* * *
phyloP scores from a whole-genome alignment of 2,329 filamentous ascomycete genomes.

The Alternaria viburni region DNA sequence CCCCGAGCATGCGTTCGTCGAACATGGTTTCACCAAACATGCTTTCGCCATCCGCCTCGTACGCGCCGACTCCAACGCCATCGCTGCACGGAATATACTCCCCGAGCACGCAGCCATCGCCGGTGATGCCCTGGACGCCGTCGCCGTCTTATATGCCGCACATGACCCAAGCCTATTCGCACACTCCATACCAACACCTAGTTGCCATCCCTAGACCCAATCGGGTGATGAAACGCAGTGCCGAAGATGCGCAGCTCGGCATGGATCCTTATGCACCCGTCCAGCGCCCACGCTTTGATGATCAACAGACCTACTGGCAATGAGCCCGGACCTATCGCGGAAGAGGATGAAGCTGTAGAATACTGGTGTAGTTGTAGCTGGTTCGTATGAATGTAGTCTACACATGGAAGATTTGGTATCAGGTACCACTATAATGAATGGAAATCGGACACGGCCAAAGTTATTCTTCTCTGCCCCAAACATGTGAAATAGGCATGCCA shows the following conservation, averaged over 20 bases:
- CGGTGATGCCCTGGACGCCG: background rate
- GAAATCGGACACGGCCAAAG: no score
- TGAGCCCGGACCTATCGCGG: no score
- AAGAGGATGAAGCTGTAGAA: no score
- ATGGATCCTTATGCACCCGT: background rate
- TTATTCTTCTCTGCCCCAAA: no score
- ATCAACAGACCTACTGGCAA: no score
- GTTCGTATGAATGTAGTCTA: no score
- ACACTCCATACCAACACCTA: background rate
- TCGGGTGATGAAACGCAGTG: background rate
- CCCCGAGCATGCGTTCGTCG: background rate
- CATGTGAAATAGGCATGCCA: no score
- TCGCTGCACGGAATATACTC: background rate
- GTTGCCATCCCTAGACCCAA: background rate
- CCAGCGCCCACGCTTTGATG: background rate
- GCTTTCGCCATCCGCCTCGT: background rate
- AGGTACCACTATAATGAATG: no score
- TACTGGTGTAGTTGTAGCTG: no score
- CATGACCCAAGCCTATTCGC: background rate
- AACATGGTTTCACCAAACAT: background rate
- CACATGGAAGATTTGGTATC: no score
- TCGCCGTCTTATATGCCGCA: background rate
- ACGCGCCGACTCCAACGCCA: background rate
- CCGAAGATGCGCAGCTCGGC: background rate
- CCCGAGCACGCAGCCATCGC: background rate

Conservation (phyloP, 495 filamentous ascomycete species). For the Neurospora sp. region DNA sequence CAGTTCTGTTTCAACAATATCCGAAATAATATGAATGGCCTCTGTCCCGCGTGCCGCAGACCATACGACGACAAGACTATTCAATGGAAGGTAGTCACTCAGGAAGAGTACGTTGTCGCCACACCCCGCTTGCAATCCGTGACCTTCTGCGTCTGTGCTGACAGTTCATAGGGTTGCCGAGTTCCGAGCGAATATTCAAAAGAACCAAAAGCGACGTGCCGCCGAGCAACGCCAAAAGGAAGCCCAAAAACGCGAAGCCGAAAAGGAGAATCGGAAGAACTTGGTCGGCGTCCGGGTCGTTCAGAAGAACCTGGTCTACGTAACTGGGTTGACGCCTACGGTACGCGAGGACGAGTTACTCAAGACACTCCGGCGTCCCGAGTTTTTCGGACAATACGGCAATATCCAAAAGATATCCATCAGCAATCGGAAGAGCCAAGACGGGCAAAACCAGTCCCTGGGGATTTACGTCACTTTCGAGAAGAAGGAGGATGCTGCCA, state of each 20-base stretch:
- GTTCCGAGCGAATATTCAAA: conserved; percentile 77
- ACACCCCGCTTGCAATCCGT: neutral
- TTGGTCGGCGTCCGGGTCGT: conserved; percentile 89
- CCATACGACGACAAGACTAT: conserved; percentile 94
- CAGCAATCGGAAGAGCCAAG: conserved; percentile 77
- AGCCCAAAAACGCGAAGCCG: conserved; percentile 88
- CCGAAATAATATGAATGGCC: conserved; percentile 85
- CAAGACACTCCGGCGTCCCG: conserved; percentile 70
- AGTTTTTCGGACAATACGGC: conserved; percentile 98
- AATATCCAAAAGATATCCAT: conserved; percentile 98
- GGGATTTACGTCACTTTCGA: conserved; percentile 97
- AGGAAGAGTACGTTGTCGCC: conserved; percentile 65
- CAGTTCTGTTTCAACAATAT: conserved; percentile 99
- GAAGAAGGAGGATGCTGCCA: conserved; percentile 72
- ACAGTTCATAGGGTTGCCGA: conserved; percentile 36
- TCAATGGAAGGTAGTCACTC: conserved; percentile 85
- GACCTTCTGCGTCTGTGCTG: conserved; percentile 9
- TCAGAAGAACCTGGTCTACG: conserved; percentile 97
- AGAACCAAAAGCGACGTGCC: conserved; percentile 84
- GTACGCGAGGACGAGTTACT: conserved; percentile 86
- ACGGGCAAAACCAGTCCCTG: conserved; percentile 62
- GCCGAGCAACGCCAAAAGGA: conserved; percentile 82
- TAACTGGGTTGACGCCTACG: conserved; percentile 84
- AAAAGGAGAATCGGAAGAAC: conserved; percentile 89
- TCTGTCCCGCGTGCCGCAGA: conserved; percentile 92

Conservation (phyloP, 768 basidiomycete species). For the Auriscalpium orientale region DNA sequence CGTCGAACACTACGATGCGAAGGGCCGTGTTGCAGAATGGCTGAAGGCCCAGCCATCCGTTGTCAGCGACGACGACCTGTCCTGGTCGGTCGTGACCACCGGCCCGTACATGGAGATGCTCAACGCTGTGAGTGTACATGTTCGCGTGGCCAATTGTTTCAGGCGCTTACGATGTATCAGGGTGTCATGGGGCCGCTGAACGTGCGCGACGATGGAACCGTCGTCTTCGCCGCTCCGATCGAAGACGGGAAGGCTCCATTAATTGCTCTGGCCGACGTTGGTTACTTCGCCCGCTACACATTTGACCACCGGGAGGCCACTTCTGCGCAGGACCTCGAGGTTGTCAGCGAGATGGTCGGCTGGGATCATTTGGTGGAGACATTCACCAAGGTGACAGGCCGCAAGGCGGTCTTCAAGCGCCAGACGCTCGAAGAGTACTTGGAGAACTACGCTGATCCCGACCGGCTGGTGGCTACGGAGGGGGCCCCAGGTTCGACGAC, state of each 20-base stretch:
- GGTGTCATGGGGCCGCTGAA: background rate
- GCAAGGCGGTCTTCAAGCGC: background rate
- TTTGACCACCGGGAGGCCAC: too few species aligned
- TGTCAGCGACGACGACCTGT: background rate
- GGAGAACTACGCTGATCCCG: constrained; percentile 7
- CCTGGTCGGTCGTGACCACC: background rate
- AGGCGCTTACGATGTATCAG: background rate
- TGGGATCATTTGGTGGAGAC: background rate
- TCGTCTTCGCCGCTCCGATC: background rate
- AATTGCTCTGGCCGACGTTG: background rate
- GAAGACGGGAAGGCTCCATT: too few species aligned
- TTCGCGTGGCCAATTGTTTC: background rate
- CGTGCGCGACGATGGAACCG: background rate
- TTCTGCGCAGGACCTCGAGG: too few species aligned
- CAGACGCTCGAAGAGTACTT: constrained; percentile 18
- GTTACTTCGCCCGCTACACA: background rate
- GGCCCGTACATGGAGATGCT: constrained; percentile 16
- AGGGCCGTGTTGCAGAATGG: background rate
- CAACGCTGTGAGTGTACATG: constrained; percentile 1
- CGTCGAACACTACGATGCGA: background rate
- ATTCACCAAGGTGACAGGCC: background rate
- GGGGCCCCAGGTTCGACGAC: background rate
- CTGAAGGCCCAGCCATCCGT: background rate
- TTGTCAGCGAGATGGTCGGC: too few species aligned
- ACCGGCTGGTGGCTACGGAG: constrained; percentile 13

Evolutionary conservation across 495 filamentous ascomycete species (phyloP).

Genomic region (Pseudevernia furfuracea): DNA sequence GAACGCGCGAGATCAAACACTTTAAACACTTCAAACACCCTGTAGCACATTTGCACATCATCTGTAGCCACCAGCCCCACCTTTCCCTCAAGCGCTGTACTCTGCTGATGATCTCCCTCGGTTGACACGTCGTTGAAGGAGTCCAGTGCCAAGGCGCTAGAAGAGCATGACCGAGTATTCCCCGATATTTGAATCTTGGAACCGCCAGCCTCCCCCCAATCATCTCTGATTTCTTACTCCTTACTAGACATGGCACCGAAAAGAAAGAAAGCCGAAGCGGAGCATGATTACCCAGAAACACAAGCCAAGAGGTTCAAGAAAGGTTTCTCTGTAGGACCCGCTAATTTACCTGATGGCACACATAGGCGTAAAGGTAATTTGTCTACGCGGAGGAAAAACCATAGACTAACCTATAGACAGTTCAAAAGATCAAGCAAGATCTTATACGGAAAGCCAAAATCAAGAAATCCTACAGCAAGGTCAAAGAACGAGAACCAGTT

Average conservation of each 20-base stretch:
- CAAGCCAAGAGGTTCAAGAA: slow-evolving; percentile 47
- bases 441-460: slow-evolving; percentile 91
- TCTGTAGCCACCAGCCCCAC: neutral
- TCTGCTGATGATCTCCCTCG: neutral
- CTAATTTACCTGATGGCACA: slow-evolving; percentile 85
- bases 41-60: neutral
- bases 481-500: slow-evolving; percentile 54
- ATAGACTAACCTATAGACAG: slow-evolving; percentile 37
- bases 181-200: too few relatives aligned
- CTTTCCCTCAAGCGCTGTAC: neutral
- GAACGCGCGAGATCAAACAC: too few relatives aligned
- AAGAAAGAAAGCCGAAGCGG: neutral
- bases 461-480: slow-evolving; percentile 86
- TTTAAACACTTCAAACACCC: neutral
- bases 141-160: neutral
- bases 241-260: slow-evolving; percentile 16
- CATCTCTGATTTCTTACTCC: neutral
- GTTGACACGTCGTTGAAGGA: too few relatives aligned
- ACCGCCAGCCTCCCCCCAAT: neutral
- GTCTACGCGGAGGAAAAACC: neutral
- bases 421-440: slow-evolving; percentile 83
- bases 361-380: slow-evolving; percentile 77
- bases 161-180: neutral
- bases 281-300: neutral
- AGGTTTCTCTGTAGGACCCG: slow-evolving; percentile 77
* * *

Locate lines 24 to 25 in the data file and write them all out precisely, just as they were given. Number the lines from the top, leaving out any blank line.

- TCGCCGTCTTATATGCCGCA: background rate
- ACGCGCCGACTCCAACGCCA: background rate